(Don’t skip the p.s.)
Sunday, 6:20 PM. Jen’s flight’s canceled. Kate stomps in saying “I can’t get that boat of a (Ford) Flex in your stupid little garage” and she’s wondering how she’ll get back to Ann Arbor for a 10:00 AM class on Monday. Jack was supposed to be home an hour ago from a friends. As he’ll no doubt remind me when he gets in, “What a waste to get all this snow, when we’ve got (President’s) Day off tomorrow.” Our little Sunday dinner won’t be happening.
Sunday, 6:20 PM. I look out the window to see the snow on the deck rail. Is it a fluffy white Afro, or a quadruple thick Oreo center, or just a thick core of foam, quieting and coolly insulating the evening. After a warming week, it’s Christmas again, idyllic pine trees heavy laden with the soft stuff that makes the North a wondrous fantasy.
What is it that determines which of these it will be, which of these I will see? As you open your email: Do you see an avalanche, another dumping, cruel fate, more slogging ahead for you? Or is it truly a wonder – to have customers to serve, friends updating, family staying in touch, opportunities to serve, answer, dialogue, give feedback, and contribute? Do you think there is some objective reality to it? Is there intrinsic meaning, or reality, to the inbox you confront this morning?
It should be obvious that you and I shape what it is we will experience. We project. Our minds, like LCD projectors, cast onto the world we see, a self-fulfilling expectation. Often one of randomness. Or maybe it’s not quite randomness, but as that Famous Murphy guy had it in his Law of the Ego in Eternal Struggle, a world where the only reliable pattern is that “what can go wrong for ME will go wrong for ME.”
Although it runs counter to our pretending (as we were taught) that the world is solid, a detached reality, the truth is that we choose what we see in it. What we choose to think – whether we’re aware of that choice or not – we will see. We often unknowingly make a fundamental choice to see this world – and even ourselves in it – as a threat. But we have the opportunity to see the world and everything in our lives as gifts or blessings – opportunities to give, to learn, to care beyond ourselves, and to experience the magnificence of it all. The truth is (at least mine so often has been) that we choose – in choices so deep we didn’t know we made them – to see the snow as an attack, the email as an attack, the endangering driver as an attack, our kids-being-kids and spouse-being-human as some kind of attack on us. The idiot leaders? An attack. Global warming? An attack. The people who foolishly think there’s global warming? Another attack. (Indeed this idea that you create or project your so-called reality may, itself, feel like…well, you guessed it, an attack – on your deepest views about you and the world. Hmmm, wouldn’t that be interesting?).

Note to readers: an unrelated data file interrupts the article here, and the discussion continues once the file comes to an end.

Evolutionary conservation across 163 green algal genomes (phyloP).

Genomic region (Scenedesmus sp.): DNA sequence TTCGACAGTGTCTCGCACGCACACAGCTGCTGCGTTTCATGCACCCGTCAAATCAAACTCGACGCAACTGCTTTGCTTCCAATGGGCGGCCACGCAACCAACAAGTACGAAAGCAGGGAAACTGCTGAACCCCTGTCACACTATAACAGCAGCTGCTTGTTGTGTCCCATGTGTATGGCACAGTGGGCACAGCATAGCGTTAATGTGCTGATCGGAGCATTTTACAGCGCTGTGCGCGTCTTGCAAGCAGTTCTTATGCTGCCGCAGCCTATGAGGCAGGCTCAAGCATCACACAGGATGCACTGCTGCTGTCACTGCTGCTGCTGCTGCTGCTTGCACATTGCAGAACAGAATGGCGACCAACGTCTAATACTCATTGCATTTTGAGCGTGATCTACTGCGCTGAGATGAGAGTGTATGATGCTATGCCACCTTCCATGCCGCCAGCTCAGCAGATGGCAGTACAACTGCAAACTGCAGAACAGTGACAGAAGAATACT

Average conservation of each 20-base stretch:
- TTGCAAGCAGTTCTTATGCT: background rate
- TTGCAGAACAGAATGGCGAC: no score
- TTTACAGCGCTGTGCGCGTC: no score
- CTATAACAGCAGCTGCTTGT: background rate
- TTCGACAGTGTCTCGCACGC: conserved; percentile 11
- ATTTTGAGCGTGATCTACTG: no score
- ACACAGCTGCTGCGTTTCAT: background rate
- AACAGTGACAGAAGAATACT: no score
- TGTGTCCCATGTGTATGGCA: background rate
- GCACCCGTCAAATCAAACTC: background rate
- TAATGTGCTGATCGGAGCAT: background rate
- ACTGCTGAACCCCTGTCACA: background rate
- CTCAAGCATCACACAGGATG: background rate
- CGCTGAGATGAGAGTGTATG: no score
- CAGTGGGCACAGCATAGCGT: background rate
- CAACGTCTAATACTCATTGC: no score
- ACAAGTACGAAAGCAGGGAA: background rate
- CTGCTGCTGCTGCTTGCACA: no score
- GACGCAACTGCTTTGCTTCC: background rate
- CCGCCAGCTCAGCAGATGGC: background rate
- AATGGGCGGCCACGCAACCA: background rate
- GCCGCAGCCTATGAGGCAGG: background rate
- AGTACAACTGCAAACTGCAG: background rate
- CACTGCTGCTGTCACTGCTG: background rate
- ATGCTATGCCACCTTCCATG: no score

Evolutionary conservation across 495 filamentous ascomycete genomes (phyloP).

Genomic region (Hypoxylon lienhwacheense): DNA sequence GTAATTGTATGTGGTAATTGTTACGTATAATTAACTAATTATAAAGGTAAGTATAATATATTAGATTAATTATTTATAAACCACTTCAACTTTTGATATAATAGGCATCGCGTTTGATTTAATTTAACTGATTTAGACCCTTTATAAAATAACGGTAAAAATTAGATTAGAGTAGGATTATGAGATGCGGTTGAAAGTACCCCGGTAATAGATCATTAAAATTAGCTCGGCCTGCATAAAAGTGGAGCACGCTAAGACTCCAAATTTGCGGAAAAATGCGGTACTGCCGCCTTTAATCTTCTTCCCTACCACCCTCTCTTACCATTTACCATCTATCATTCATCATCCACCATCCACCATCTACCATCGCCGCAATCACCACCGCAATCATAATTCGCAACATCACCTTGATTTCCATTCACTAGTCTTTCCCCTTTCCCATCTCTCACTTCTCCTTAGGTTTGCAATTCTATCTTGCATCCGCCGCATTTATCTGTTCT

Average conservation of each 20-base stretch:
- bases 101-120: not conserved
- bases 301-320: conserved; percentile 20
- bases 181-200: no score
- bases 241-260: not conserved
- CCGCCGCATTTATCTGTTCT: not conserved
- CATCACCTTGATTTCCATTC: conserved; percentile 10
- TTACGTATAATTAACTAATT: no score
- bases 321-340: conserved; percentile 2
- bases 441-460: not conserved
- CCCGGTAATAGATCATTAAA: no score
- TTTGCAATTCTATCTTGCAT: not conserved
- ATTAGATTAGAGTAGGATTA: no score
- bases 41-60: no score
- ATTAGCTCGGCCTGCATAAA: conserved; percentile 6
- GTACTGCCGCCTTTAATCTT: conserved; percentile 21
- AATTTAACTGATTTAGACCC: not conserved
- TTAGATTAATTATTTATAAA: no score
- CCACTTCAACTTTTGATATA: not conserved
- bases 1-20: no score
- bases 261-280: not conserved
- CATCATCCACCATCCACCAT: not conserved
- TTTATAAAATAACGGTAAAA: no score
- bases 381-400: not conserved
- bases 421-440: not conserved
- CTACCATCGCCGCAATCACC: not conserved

I’m offering a simple idea that I’ve been (re)learning that’s changing my life and will change my life today in a hundred moments or so of fundamental choice. I can choose how I will see. Today, I’ll see the opportunity to experience others, to tackle problems, and to give something back, as the most awesome of gifts. And this, is THE most transformative idea that I’ve ever experienced about leading
with your best self,
P.S. I’d love your help for a friend of mine. Last year Mick McKellar, whom I met as a reader of this e-column, was sixty-one, immensely talented as a writer, but long-term unemployed, way up in the rural Upper Peninsula. When I asked him, Mick agreed to edit my book Be Real. Then just as he finished his work on it last spring, he found out he had an aggressive form of leukemia. Although all of our days are numbered, Mick’s days appeared to be numbered in low digits. He’s been inspiring me with his “carpe diem” attitude, and today, he’ll receive a bone marrow transplant at the Mayo Clinic. I ask you for two things: most important, prayers for Mick. You can also help in another way. Mick is now on 9 meds, all of which have copays. I am going to give all the proceeds of sales of my book this week to Mick and his wife Marian to help with those costs. If you’ve thought about buying a copy of Be Real, this would be a great time to do it!